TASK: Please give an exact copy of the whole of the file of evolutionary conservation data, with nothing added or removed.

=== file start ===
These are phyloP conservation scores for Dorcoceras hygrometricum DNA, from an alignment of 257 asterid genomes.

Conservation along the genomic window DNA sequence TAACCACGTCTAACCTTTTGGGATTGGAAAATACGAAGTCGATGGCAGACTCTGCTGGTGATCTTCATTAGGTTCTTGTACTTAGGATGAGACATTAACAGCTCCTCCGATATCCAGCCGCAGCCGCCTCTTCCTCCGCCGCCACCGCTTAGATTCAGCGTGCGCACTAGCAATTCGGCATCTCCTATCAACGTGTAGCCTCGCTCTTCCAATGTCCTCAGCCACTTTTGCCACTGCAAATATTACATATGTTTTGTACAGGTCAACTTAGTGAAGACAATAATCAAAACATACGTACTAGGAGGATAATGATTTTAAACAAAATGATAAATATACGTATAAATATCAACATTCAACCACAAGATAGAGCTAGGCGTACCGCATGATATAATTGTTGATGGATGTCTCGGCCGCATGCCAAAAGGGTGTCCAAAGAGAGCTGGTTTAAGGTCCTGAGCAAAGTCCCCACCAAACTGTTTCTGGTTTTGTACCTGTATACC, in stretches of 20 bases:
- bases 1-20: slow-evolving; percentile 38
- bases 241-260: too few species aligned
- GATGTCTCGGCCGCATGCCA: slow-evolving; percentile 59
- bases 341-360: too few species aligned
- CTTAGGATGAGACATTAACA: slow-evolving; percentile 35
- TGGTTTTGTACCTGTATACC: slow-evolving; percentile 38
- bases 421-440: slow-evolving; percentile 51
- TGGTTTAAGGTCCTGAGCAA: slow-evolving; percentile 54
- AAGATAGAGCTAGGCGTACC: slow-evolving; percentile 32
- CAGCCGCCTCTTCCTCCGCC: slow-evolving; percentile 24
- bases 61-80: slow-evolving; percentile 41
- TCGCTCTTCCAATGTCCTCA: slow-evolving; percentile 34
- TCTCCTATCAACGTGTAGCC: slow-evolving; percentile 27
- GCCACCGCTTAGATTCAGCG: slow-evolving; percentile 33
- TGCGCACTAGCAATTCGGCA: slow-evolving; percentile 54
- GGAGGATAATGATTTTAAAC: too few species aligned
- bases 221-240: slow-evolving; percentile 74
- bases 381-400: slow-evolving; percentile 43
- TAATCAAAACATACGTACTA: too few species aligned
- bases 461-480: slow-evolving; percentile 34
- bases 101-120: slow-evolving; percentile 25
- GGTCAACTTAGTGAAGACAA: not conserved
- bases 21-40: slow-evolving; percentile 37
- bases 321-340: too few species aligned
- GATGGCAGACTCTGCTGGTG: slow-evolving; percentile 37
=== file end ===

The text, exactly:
These are phyloP conservation scores for Dorcoceras hygrometricum DNA, from an alignment of 257 asterid genomes.

Conservation along the genomic window DNA sequence TAACCACGTCTAACCTTTTGGGATTGGAAAATACGAAGTCGATGGCAGACTCTGCTGGTGATCTTCATTAGGTTCTTGTACTTAGGATGAGACATTAACAGCTCCTCCGATATCCAGCCGCAGCCGCCTCTTCCTCCGCCGCCACCGCTTAGATTCAGCGTGCGCACTAGCAATTCGGCATCTCCTATCAACGTGTAGCCTCGCTCTTCCAATGTCCTCAGCCACTTTTGCCACTGCAAATATTACATATGTTTTGTACAGGTCAACTTAGTGAAGACAATAATCAAAACATACGTACTAGGAGGATAATGATTTTAAACAAAATGATAAATATACGTATAAATATCAACATTCAACCACAAGATAGAGCTAGGCGTACCGCATGATATAATTGTTGATGGATGTCTCGGCCGCATGCCAAAAGGGTGTCCAAAGAGAGCTGGTTTAAGGTCCTGAGCAAAGTCCCCACCAAACTGTTTCTGGTTTTGTACCTGTATACC, in stretches of 20 bases:
- bases 1-20: slow-evolving; percentile 38
- bases 241-260: too few species aligned
- GATGTCTCGGCCGCATGCCA: slow-evolving; percentile 59
- bases 341-360: too few species aligned
- CTTAGGATGAGACATTAACA: slow-evolving; percentile 35
- TGGTTTTGTACCTGTATACC: slow-evolving; percentile 38
- bases 421-440: slow-evolving; percentile 51
- TGGTTTAAGGTCCTGAGCAA: slow-evolving; percentile 54
- AAGATAGAGCTAGGCGTACC: slow-evolving; percentile 32
- CAGCCGCCTCTTCCTCCGCC: slow-evolving; percentile 24
- bases 61-80: slow-evolving; percentile 41
- TCGCTCTTCCAATGTCCTCA: slow-evolving; percentile 34
- TCTCCTATCAACGTGTAGCC: slow-evolving; percentile 27
- GCCACCGCTTAGATTCAGCG: slow-evolving; percentile 33
- TGCGCACTAGCAATTCGGCA: slow-evolving; percentile 54
- GGAGGATAATGATTTTAAAC: too few species aligned
- bases 221-240: slow-evolving; percentile 74
- bases 381-400: slow-evolving; percentile 43
- TAATCAAAACATACGTACTA: too few species aligned
- bases 461-480: slow-evolving; percentile 34
- bases 101-120: slow-evolving; percentile 25
- GGTCAACTTAGTGAAGACAA: not conserved
- bases 21-40: slow-evolving; percentile 37
- bases 321-340: too few species aligned
- GATGGCAGACTCTGCTGGTG: slow-evolving; percentile 37